Lake Titicaca and the Floating Islands

Puno & the Uros Islands

Located on the boarder of Peru and Bolivia, Lake Titicaca is the largest lake in South America and is also considered the world’s highest navigable lake at 3,812 meters above sea level. Puno, the city on the Peruvian side of Lake Titicaca, was supposed to be a 7 hour bus ride from Cusco. However, for us, it took closer to 10 hours because the bus we took broke down and we were stranded on the side of the road for two hours until another bus was able to pick us up. Ironically, the name of our bus was called (no) Power Bus.
When we finally arrived in Puno, we found an excellent hostel called Quechuas Backpackers that we made our home for the next few days. Our room was on the fifth floor which often felt like a struggle to get to because we were already at a high altitude. Our floor had its own little common area that we shared with a group of traveling Irish teachers and two girls from Switzerland during our stay there.

DSC01867As we walked down towards the lake, we saw a huge market that filled an entire street for about 8 blocks. The vendors sold everything from fresh fruits and vegetables to soap and shampoo. It was here that I personally experienced one of the techniques the thieves in South America use: the spit and grab. Someone spit on the back of my neck and a “good samaritan” helped me wipe it off and tried to search my pockets. Luckily, knowledge is power and since I read about this happening so I knew it was best to just keep walking and wipe it off later. Thankfully nothing was stolen and all my valuables were still safely hidden away in my shorts underneath my pants. The robber did manage to practically unzip one of my jacket pockets and examine my glove that was in there. It turns out that my skin color is a bigger attracter than my height is a deterrent. After I cleaned my neck, we continued through the market and made our way to the lake so that we could find out about tours to the infamous floating islands.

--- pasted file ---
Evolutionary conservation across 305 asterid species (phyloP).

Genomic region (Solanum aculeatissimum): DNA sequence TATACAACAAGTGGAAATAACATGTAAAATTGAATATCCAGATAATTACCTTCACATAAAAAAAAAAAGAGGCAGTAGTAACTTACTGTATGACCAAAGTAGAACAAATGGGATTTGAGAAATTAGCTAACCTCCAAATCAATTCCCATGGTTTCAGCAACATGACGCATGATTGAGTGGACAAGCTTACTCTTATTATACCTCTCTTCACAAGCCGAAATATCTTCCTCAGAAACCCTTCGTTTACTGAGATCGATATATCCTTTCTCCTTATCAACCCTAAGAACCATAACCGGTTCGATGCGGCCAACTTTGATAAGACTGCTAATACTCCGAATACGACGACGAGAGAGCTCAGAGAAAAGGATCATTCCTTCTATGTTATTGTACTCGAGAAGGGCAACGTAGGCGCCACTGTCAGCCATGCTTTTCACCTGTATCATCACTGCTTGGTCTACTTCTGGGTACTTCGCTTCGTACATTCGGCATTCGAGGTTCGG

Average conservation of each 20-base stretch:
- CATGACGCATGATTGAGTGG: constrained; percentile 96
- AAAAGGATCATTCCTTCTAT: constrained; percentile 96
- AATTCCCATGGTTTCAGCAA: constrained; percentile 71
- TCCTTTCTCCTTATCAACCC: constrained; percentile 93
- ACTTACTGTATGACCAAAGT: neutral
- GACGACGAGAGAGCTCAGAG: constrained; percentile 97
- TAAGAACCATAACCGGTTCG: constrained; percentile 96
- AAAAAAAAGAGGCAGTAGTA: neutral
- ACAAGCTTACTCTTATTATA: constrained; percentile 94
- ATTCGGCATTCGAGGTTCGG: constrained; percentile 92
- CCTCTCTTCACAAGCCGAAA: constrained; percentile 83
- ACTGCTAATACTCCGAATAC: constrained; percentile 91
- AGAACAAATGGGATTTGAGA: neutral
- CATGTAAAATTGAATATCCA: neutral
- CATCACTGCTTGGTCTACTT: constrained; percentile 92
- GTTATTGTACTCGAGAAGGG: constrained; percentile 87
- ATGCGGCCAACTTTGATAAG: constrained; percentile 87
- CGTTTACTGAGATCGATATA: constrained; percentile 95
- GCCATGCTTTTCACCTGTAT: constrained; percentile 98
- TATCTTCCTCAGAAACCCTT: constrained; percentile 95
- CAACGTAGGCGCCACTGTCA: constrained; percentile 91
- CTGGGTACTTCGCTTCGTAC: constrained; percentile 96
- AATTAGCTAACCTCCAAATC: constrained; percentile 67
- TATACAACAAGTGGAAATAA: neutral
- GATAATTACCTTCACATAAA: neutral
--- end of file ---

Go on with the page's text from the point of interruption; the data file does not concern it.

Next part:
DSC01894As a lake by itself, Lake Titicaca is not all that impressive. I think the fact that I was born so close to the Great Lakes skewed my perspective since Lake Michigan has over 6 times the surface area and 5.5 times the volume of water of Lago Titicaca. However, what made our visit to the world’s highest lake worth it was the cultural experiences we had.